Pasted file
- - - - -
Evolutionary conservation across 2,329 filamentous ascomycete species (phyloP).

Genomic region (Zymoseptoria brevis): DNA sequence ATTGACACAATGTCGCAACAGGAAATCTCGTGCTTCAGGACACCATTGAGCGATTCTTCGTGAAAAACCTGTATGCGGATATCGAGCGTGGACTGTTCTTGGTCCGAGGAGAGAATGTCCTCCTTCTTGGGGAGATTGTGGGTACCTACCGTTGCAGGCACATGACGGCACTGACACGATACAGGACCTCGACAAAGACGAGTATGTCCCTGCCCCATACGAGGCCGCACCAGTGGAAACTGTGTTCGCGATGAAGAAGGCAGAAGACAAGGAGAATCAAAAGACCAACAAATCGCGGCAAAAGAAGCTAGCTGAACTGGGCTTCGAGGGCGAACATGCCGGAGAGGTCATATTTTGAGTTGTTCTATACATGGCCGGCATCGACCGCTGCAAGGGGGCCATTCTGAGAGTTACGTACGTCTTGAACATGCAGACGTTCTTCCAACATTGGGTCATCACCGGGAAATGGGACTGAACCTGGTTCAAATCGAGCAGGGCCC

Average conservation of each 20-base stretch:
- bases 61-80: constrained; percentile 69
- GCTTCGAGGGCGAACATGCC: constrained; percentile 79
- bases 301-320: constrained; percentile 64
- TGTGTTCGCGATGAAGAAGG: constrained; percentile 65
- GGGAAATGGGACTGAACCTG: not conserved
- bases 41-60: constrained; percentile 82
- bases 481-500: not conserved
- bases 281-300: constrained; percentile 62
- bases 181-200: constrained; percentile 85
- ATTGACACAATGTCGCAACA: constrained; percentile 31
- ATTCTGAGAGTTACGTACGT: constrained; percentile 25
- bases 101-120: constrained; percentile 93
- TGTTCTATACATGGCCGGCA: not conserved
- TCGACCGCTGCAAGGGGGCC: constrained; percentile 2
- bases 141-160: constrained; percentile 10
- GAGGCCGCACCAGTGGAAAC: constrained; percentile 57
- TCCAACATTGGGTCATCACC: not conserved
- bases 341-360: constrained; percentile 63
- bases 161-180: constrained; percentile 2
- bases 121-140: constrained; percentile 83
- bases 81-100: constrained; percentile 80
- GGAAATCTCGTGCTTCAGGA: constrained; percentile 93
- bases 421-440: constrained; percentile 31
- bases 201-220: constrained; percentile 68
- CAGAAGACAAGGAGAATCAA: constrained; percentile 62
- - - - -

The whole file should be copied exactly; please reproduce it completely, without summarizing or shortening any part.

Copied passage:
Evolutionary conservation across 2,329 filamentous ascomycete species (phyloP).

Genomic region (Zymoseptoria brevis): DNA sequence ATTGACACAATGTCGCAACAGGAAATCTCGTGCTTCAGGACACCATTGAGCGATTCTTCGTGAAAAACCTGTATGCGGATATCGAGCGTGGACTGTTCTTGGTCCGAGGAGAGAATGTCCTCCTTCTTGGGGAGATTGTGGGTACCTACCGTTGCAGGCACATGACGGCACTGACACGATACAGGACCTCGACAAAGACGAGTATGTCCCTGCCCCATACGAGGCCGCACCAGTGGAAACTGTGTTCGCGATGAAGAAGGCAGAAGACAAGGAGAATCAAAAGACCAACAAATCGCGGCAAAAGAAGCTAGCTGAACTGGGCTTCGAGGGCGAACATGCCGGAGAGGTCATATTTTGAGTTGTTCTATACATGGCCGGCATCGACCGCTGCAAGGGGGCCATTCTGAGAGTTACGTACGTCTTGAACATGCAGACGTTCTTCCAACATTGGGTCATCACCGGGAAATGGGACTGAACCTGGTTCAAATCGAGCAGGGCCC

Average conservation of each 20-base stretch:
- bases 61-80: constrained; percentile 69
- GCTTCGAGGGCGAACATGCC: constrained; percentile 79
- bases 301-320: constrained; percentile 64
- TGTGTTCGCGATGAAGAAGG: constrained; percentile 65
- GGGAAATGGGACTGAACCTG: not conserved
- bases 41-60: constrained; percentile 82
- bases 481-500: not conserved
- bases 281-300: constrained; percentile 62
- bases 181-200: constrained; percentile 85
- ATTGACACAATGTCGCAACA: constrained; percentile 31
- ATTCTGAGAGTTACGTACGT: constrained; percentile 25
- bases 101-120: constrained; percentile 93
- TGTTCTATACATGGCCGGCA: not conserved
- TCGACCGCTGCAAGGGGGCC: constrained; percentile 2
- bases 141-160: constrained; percentile 10
- GAGGCCGCACCAGTGGAAAC: constrained; percentile 57
- TCCAACATTGGGTCATCACC: not conserved
- bases 341-360: constrained; percentile 63
- bases 161-180: constrained; percentile 2
- bases 121-140: constrained; percentile 83
- bases 81-100: constrained; percentile 80
- GGAAATCTCGTGCTTCAGGA: constrained; percentile 93
- bases 421-440: constrained; percentile 31
- bases 201-220: constrained; percentile 68
- CAGAAGACAAGGAGAATCAA: constrained; percentile 62